Streams

Excise Tax Trim Would Brew up New Jobs

Monday, March 28, 2011 - 05:12 PM

Small brewers across the country were buoyed by news that New York’s senior senator, Chuck Schumer, had eagerly embraced legislation that would reduce the small brewers’ excise tax to spur economic development and create jobs.

Last month, Schumer did news conference in several Upstate New York towns that are home to small breweries. He joined co-sponsors Democrat John Kerry of Massachusetts and Republican Mike Crapo of Idaho in supporting the bill, S534.

Schumer’s support spotlighted the fact that there are now 65 small breweries in New York State, and more than 1700 in the United States. Collectively, they employ more than 50,000 people nationwide. And the numbers are growing. The Brewers Association says there are another 400 breweries in the planning stages.

Simply put, the bill would reduce the excise tax from $7.00 per barrel to $3.50 per barrel on the first 60,000 barrels of production. Above that, the tax would go from $18 to $16 per barrel for breweries up to 6 million barrels. (A barrel is about 14 cases of beer.)

That would save my company about $310,000 a year. I can tell you that money would be plowed back into the $8 million expansion that we are currently completing in Brooklyn. So far, we have added 15 jobs, bringing us to 50 employees in Brooklyn. We expect to hire 15 more people in the next few years. We also brew upstate, in a facility that employs 120 people.

The cost of the bill would be $47 million in the first year, and it would create an estimated 2700 jobs the first year and 375 jobs in each of the next four years. According to Dr John Friedman of Harvard University, the cost of creating these jobs would be $4000 annually, a fraction of the $90,000 per job in the stimulus package passed by the last Congress.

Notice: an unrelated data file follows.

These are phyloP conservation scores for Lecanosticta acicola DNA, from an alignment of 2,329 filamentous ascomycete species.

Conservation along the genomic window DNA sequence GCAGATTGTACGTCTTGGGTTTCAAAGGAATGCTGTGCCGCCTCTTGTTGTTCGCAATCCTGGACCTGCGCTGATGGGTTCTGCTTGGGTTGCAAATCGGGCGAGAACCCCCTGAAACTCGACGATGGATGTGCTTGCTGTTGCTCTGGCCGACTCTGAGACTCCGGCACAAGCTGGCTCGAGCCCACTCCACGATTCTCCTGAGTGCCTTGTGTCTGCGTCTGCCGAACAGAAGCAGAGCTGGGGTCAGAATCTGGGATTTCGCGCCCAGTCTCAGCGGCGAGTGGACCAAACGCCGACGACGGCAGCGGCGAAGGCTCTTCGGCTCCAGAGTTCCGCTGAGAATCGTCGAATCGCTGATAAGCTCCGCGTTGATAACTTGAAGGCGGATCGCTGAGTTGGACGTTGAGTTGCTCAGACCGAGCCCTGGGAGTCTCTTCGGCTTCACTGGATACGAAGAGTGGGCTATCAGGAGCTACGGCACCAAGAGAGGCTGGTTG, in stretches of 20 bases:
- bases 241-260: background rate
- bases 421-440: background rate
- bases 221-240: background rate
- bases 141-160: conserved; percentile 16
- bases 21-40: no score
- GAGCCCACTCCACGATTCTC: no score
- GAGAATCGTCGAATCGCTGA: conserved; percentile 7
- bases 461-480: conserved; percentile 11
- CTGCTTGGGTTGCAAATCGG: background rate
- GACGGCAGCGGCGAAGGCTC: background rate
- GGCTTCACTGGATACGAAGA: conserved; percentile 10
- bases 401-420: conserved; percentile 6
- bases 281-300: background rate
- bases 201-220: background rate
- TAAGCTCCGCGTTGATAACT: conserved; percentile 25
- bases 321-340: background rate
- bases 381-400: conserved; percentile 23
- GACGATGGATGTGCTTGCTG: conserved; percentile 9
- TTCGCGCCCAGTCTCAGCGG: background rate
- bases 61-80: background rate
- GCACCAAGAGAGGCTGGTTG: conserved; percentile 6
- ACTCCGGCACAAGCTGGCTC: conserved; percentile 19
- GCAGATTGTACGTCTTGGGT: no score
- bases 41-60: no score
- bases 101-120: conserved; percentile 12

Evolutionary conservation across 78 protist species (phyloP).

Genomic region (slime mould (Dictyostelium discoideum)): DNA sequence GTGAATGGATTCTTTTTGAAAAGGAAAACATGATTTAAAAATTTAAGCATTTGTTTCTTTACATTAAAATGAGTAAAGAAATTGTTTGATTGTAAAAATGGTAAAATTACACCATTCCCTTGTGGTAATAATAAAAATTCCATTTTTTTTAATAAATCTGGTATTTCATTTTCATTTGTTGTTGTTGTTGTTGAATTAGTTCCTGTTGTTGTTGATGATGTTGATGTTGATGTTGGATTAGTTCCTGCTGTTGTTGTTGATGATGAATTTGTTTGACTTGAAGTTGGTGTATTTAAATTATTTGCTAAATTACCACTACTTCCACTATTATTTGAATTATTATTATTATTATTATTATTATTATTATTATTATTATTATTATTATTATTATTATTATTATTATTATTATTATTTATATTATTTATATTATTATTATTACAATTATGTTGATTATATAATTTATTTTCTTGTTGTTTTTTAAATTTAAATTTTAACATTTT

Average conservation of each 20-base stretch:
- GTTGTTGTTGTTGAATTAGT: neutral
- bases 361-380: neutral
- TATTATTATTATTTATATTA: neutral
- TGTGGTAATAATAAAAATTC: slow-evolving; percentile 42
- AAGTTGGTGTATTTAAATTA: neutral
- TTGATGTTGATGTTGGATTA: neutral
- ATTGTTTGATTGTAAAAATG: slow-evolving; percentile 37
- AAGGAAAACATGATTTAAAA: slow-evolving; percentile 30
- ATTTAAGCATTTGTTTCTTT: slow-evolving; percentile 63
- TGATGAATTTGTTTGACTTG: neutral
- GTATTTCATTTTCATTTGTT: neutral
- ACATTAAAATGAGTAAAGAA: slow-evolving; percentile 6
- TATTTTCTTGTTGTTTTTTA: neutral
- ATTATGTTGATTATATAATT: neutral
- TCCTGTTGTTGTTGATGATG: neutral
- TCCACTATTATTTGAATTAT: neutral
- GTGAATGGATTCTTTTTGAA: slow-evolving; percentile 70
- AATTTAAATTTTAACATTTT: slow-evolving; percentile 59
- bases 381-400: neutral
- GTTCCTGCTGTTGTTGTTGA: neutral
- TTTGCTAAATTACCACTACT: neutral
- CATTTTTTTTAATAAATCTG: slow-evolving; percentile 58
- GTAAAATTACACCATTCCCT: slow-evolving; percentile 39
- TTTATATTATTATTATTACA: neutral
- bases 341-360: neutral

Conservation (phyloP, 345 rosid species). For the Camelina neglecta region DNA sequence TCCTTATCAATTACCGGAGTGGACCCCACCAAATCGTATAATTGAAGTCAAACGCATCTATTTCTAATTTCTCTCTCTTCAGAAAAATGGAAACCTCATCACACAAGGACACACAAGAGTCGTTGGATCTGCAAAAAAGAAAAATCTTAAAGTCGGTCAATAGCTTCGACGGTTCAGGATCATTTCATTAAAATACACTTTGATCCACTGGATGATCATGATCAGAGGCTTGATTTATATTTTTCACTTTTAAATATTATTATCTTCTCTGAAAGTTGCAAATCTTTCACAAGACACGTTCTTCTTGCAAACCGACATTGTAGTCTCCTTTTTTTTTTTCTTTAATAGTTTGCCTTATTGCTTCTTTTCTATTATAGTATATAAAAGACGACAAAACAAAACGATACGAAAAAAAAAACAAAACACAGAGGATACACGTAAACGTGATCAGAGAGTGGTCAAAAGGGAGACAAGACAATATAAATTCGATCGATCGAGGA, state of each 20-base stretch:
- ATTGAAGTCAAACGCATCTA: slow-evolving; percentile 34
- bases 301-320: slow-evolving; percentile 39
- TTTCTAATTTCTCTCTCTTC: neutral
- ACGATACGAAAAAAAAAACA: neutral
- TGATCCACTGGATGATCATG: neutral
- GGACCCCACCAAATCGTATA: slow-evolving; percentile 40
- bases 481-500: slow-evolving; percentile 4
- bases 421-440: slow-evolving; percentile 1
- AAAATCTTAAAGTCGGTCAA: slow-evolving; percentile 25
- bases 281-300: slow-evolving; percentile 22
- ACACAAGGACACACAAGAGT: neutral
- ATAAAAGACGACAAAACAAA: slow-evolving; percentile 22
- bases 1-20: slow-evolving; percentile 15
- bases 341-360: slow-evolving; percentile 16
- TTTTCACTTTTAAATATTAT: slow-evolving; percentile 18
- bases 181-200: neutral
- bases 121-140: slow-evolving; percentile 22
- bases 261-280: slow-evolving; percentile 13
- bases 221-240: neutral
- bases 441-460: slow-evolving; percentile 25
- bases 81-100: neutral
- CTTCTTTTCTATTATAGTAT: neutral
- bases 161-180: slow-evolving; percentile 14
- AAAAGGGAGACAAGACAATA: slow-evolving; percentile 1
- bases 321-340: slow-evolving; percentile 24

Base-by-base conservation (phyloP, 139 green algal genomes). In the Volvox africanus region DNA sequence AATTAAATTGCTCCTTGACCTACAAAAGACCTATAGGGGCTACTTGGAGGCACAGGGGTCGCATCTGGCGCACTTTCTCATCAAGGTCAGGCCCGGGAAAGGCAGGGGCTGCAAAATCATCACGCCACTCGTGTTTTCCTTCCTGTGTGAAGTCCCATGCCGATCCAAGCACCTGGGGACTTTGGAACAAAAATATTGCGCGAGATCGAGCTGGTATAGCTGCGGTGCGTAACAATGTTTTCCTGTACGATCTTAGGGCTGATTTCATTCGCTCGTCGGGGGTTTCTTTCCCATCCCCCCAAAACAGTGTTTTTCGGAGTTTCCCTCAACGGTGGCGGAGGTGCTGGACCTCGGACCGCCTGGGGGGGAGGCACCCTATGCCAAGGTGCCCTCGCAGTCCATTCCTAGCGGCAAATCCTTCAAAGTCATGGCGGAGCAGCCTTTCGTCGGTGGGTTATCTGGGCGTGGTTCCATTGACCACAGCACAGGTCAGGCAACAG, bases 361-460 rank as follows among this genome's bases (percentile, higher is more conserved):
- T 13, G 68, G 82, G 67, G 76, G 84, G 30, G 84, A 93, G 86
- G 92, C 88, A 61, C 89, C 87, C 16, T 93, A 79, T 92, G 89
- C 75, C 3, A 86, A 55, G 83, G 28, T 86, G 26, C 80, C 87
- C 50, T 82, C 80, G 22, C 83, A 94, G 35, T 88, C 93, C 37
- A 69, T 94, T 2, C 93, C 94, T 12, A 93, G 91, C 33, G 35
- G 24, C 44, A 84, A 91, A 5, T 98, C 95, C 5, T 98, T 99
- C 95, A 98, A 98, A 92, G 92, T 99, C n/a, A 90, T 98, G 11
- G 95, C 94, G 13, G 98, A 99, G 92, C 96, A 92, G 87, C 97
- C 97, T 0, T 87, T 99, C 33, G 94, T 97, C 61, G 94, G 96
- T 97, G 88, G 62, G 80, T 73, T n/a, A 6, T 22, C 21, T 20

Like many other breweries around the country, Brooklyn Brewery does its best to be a good corporate citizen, donating beer and cash to local not-for-profits and helping arts and cultural organizations with their fundraising. In the forward to my book, BEER SCHOOL, Mayor Michael Bloomberg credited the brewery with contributing significantly to the renaissance in Brooklyn.

Senator Schumer noted the positive impact of local breweries and also noted their labor intensive practices also contributed significantly to job creation. America’s small breweries produce about 5 percent of the beer consumed in the country, but they employ half the people directly employed in the brewing industry in the United States.

There has been some grumbling among some small brewers that the bill supports some of the larger small brewers than the smallest. And it seems possible that the ceiling of 6 million barrels will be reduced. But at the Craft Brewers Conference in San Francisco this past week, the vast majority of members of the Brewers Association gave a thumbs-up to the Small Brewers Tax Relief Act.

This is the second year the small brewers have pushed the bill. The most surprising result has been the bi-partisan support it has garnered. There are not many things that Schumer and Rep. Eric Cantor, the Virginia Republican, agree on. But S534 is one of them.

Steve Hindy is co-founder of Brooklyn Brewery

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